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Pursuant to the indemnification clause of a subcontract, the subcontractor owed its prime contractor a duty to defend against a third party negligence claim. The duty arose when the claim was made. Citing the important case precedent of Crawford v. Weather Shield, the appellate court held that summary declaration should have been granted to enforce the duty to defend because, “the duty to defend arose immediately upon the proper tender of defense of a claim embraced by the indemnity agreement.” “Where the plaintiff’s complaint alleges facts embraced by the indemnity agreement, the indemnitor has a duty to defend throughout the underlying tort action unless it can conclusively show by undisputed facts that plaintiff’s action is not covered by the agreement.” Centex Homes v. R-Help Construction Co., Inc., 32 Cal. App. 5th 1230 (2019).

The subcontractor in this case attempted to show that the plaintiff’s personal injury action was not covered by the indemnity agreement. It maintained that the utility box, which the plaintiff claimed was improperly installed and thereby caused the injury, was not within the subcontract scope of work. The appellate court held that credible expert evidence attested that the defective utility box was within the scope of the subcontractor’s work, and it found, “None of the evidence … definitively shows the box was not within [Subcontractor’s scope of work or that [Subcontractor] did not install the box.” For these reasons the court found found that the subcontractor failed to overcome its duties under the indemnification clause of the subcontract.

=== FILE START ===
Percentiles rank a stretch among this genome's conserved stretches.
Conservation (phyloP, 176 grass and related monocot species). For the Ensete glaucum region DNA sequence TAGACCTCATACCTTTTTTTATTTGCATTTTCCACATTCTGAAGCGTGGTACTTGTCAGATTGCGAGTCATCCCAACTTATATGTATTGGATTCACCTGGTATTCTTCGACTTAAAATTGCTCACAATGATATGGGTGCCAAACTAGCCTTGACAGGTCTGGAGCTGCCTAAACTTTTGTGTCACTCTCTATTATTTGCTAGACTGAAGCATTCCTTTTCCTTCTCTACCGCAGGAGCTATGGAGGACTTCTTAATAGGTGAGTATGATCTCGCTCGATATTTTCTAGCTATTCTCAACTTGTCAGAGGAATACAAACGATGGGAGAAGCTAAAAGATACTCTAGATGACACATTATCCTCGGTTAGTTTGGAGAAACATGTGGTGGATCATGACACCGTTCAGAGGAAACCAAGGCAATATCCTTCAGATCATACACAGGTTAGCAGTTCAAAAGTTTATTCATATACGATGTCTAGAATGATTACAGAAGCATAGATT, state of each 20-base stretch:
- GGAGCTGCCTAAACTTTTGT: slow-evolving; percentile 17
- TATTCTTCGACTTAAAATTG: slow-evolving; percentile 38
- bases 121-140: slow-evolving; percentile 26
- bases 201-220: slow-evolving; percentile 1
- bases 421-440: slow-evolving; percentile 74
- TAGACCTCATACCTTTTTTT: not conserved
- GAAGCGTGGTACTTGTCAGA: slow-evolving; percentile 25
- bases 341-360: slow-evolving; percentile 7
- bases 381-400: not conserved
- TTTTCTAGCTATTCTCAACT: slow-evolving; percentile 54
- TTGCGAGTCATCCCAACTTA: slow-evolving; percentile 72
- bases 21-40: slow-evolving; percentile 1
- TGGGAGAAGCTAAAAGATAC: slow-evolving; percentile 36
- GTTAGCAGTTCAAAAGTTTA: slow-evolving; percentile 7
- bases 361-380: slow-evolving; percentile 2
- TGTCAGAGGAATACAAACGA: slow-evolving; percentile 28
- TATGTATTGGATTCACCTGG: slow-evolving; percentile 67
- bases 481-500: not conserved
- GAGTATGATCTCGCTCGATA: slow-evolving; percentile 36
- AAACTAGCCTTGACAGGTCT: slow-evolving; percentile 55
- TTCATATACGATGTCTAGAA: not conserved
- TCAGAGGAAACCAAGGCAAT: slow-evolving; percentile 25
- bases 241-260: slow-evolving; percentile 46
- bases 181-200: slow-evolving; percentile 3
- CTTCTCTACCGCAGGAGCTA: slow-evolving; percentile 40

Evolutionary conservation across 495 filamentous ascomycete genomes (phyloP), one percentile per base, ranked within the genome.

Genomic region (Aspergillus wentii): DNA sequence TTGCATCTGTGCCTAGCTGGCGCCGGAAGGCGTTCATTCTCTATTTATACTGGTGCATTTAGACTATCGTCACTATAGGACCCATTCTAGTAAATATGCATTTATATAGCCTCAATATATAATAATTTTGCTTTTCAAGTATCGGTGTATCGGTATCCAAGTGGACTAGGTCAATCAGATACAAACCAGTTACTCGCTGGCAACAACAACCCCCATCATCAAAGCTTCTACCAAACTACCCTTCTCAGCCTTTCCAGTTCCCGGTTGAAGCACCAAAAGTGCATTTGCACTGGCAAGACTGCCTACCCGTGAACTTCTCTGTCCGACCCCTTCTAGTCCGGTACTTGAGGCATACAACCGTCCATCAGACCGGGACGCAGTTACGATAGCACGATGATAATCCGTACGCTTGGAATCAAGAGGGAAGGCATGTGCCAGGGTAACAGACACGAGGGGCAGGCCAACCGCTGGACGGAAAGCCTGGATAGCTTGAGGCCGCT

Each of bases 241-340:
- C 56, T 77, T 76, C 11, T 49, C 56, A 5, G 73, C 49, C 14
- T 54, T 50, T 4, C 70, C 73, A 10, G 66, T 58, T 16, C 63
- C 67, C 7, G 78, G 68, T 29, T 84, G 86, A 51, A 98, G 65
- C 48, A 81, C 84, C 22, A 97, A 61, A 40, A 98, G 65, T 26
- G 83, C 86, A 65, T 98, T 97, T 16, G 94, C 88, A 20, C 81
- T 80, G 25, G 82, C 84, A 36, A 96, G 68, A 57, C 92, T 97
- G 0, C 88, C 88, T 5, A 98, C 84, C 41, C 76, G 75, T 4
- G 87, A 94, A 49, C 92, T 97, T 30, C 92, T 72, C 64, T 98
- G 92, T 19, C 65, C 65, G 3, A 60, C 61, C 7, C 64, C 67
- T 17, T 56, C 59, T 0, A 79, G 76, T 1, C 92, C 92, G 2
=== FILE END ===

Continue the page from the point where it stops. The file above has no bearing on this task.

The court concluded, “Under Crawford, the duty to defend arises as a matter of law from the mere allegation in the underlying tort action that plaintiff’s injuries arose out of [Subcontractor’s] work.” In this matter, the underlying tort case was resolved by settlement and the prime contractor sought recovery from the subcontractor for its legal defense costs and the damages paid. The court concluded, “In any event, it is too late to challenge the duty to defend after the underlying tort case has been resolved.” Citing a court decision involving an insurance carrier’s duty to defend, the court quoted, “When the duty [to defend], having arisen, is extinguished by having a showing that no claim can in fact be covered, ‘it is extinguished only prospectively and not retroactively.’” The court goes on to state that while it recognizes that particular decision was an insurance case, and there are some differences in treatment between insurance policies and other indemnity agreement, no authority was cited for why the principal of law should not apply to this case. In other words, a subcontractor would still be responsible for the attorneys fees under the “duty to defend” even if the underlying claim is ultimately determined to be meritless and no damages are owed under the indemnification aspect of the contract clause.

Comment: When we review design professional contracts for projects in California, we recommend adding wording to specifically state that there will be no duty to defend an Indemnitee against professional liability claims.

 

About the author: Article written by J. Kent Holland, Jr., a construction lawyer located in Tysons Corner, Virginia, with a national practice (formerly with Wickwire Gavin, P.C. and now with ConstructionRisk Counsel, PLLC) representing design professionals, contractors and project owners.  He is founder and president of a consulting firm, ConstructionRisk, LLC, providing consulting services to owners, design professionals, contractors and attorneys on construction projects.  He is publisher of ConstructionRisk.com Report and may be reached at Kent@ConstructionRisk.com or by calling 703-623-1932.  This article is published in ConstructionRisk.com Report, Vol. 21, No. 6 (July 2019).

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